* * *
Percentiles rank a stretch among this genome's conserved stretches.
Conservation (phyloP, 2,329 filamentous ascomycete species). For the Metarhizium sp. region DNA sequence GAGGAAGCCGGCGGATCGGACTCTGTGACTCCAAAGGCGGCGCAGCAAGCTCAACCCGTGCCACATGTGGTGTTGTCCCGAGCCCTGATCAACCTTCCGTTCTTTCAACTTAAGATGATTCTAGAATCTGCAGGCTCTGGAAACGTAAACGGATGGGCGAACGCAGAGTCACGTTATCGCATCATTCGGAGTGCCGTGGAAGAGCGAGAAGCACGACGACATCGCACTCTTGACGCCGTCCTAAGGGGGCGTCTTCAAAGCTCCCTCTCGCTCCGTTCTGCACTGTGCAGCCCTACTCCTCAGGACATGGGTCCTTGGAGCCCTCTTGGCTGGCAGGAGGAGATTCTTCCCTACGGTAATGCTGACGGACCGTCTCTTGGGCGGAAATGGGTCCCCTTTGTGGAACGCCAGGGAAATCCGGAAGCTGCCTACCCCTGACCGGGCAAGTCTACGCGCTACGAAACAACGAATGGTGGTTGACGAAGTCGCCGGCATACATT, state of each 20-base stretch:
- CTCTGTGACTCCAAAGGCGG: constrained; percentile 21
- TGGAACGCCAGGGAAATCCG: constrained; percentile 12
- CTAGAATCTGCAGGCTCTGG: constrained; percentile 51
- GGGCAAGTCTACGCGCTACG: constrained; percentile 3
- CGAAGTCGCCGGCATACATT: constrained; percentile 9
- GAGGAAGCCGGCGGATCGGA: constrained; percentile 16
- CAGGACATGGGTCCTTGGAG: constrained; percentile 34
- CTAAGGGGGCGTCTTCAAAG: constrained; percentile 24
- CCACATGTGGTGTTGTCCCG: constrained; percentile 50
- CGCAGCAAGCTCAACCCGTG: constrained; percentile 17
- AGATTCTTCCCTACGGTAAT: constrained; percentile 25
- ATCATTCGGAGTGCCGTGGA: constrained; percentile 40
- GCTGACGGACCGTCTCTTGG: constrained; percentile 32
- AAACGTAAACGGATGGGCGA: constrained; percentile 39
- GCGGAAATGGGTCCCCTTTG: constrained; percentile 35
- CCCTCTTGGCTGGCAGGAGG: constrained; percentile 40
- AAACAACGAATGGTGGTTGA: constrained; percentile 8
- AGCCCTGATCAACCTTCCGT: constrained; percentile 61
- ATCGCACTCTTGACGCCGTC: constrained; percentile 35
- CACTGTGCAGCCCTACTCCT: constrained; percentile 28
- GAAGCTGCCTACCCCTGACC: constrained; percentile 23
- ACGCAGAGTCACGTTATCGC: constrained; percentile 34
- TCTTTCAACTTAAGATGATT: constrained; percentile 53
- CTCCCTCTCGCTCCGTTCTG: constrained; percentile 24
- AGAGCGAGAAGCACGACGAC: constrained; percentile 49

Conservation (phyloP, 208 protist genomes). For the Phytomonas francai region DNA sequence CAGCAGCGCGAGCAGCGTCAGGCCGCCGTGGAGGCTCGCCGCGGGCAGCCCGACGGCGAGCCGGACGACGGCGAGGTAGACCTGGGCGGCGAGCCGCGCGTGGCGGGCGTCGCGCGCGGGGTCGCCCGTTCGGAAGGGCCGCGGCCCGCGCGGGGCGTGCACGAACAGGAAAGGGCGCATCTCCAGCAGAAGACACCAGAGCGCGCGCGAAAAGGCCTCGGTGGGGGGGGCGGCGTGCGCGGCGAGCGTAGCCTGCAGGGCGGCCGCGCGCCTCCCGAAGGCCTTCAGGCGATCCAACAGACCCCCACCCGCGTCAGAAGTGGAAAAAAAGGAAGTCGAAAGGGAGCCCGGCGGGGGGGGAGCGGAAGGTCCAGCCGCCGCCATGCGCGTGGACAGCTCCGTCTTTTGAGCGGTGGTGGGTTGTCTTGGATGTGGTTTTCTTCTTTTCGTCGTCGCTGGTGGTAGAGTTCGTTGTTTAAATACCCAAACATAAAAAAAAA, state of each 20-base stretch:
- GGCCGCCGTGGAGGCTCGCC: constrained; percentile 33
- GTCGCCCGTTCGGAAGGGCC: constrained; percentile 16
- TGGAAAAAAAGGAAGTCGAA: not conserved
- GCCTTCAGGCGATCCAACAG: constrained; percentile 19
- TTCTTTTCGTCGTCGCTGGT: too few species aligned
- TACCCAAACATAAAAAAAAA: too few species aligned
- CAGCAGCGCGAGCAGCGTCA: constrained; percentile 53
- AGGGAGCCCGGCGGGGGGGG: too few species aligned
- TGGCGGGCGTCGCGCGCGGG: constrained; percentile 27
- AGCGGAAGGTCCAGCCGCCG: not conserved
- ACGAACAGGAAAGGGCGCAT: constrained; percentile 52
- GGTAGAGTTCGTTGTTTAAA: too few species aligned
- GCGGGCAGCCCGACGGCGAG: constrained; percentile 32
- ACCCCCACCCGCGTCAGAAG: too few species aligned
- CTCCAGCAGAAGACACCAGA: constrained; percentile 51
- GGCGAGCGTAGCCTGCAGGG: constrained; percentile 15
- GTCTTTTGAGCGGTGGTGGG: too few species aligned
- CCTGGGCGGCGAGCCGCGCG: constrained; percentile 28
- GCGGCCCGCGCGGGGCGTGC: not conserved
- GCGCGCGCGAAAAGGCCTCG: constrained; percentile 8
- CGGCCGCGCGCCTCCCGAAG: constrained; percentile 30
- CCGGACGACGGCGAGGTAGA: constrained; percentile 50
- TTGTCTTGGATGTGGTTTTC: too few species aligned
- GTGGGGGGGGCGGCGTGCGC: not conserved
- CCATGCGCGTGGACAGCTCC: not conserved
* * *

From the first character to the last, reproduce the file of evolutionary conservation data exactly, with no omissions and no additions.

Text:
Percentiles rank a stretch among this genome's conserved stretches.
Conservation (phyloP, 2,329 filamentous ascomycete species). For the Metarhizium sp. region DNA sequence GAGGAAGCCGGCGGATCGGACTCTGTGACTCCAAAGGCGGCGCAGCAAGCTCAACCCGTGCCACATGTGGTGTTGTCCCGAGCCCTGATCAACCTTCCGTTCTTTCAACTTAAGATGATTCTAGAATCTGCAGGCTCTGGAAACGTAAACGGATGGGCGAACGCAGAGTCACGTTATCGCATCATTCGGAGTGCCGTGGAAGAGCGAGAAGCACGACGACATCGCACTCTTGACGCCGTCCTAAGGGGGCGTCTTCAAAGCTCCCTCTCGCTCCGTTCTGCACTGTGCAGCCCTACTCCTCAGGACATGGGTCCTTGGAGCCCTCTTGGCTGGCAGGAGGAGATTCTTCCCTACGGTAATGCTGACGGACCGTCTCTTGGGCGGAAATGGGTCCCCTTTGTGGAACGCCAGGGAAATCCGGAAGCTGCCTACCCCTGACCGGGCAAGTCTACGCGCTACGAAACAACGAATGGTGGTTGACGAAGTCGCCGGCATACATT, state of each 20-base stretch:
- CTCTGTGACTCCAAAGGCGG: constrained; percentile 21
- TGGAACGCCAGGGAAATCCG: constrained; percentile 12
- CTAGAATCTGCAGGCTCTGG: constrained; percentile 51
- GGGCAAGTCTACGCGCTACG: constrained; percentile 3
- CGAAGTCGCCGGCATACATT: constrained; percentile 9
- GAGGAAGCCGGCGGATCGGA: constrained; percentile 16
- CAGGACATGGGTCCTTGGAG: constrained; percentile 34
- CTAAGGGGGCGTCTTCAAAG: constrained; percentile 24
- CCACATGTGGTGTTGTCCCG: constrained; percentile 50
- CGCAGCAAGCTCAACCCGTG: constrained; percentile 17
- AGATTCTTCCCTACGGTAAT: constrained; percentile 25
- ATCATTCGGAGTGCCGTGGA: constrained; percentile 40
- GCTGACGGACCGTCTCTTGG: constrained; percentile 32
- AAACGTAAACGGATGGGCGA: constrained; percentile 39
- GCGGAAATGGGTCCCCTTTG: constrained; percentile 35
- CCCTCTTGGCTGGCAGGAGG: constrained; percentile 40
- AAACAACGAATGGTGGTTGA: constrained; percentile 8
- AGCCCTGATCAACCTTCCGT: constrained; percentile 61
- ATCGCACTCTTGACGCCGTC: constrained; percentile 35
- CACTGTGCAGCCCTACTCCT: constrained; percentile 28
- GAAGCTGCCTACCCCTGACC: constrained; percentile 23
- ACGCAGAGTCACGTTATCGC: constrained; percentile 34
- TCTTTCAACTTAAGATGATT: constrained; percentile 53
- CTCCCTCTCGCTCCGTTCTG: constrained; percentile 24
- AGAGCGAGAAGCACGACGAC: constrained; percentile 49

Conservation (phyloP, 208 protist genomes). For the Phytomonas francai region DNA sequence CAGCAGCGCGAGCAGCGTCAGGCCGCCGTGGAGGCTCGCCGCGGGCAGCCCGACGGCGAGCCGGACGACGGCGAGGTAGACCTGGGCGGCGAGCCGCGCGTGGCGGGCGTCGCGCGCGGGGTCGCCCGTTCGGAAGGGCCGCGGCCCGCGCGGGGCGTGCACGAACAGGAAAGGGCGCATCTCCAGCAGAAGACACCAGAGCGCGCGCGAAAAGGCCTCGGTGGGGGGGGCGGCGTGCGCGGCGAGCGTAGCCTGCAGGGCGGCCGCGCGCCTCCCGAAGGCCTTCAGGCGATCCAACAGACCCCCACCCGCGTCAGAAGTGGAAAAAAAGGAAGTCGAAAGGGAGCCCGGCGGGGGGGGAGCGGAAGGTCCAGCCGCCGCCATGCGCGTGGACAGCTCCGTCTTTTGAGCGGTGGTGGGTTGTCTTGGATGTGGTTTTCTTCTTTTCGTCGTCGCTGGTGGTAGAGTTCGTTGTTTAAATACCCAAACATAAAAAAAAA, state of each 20-base stretch:
- GGCCGCCGTGGAGGCTCGCC: constrained; percentile 33
- GTCGCCCGTTCGGAAGGGCC: constrained; percentile 16
- TGGAAAAAAAGGAAGTCGAA: not conserved
- GCCTTCAGGCGATCCAACAG: constrained; percentile 19
- TTCTTTTCGTCGTCGCTGGT: too few species aligned
- TACCCAAACATAAAAAAAAA: too few species aligned
- CAGCAGCGCGAGCAGCGTCA: constrained; percentile 53
- AGGGAGCCCGGCGGGGGGGG: too few species aligned
- TGGCGGGCGTCGCGCGCGGG: constrained; percentile 27
- AGCGGAAGGTCCAGCCGCCG: not conserved
- ACGAACAGGAAAGGGCGCAT: constrained; percentile 52
- GGTAGAGTTCGTTGTTTAAA: too few species aligned
- GCGGGCAGCCCGACGGCGAG: constrained; percentile 32
- ACCCCCACCCGCGTCAGAAG: too few species aligned
- CTCCAGCAGAAGACACCAGA: constrained; percentile 51
- GGCGAGCGTAGCCTGCAGGG: constrained; percentile 15
- GTCTTTTGAGCGGTGGTGGG: too few species aligned
- CCTGGGCGGCGAGCCGCGCG: constrained; percentile 28
- GCGGCCCGCGCGGGGCGTGC: not conserved
- GCGCGCGCGAAAAGGCCTCG: constrained; percentile 8
- CGGCCGCGCGCCTCCCGAAG: constrained; percentile 30
- CCGGACGACGGCGAGGTAGA: constrained; percentile 50
- TTGTCTTGGATGTGGTTTTC: too few species aligned
- GTGGGGGGGGCGGCGTGCGC: not conserved
- CCATGCGCGTGGACAGCTCC: not conserved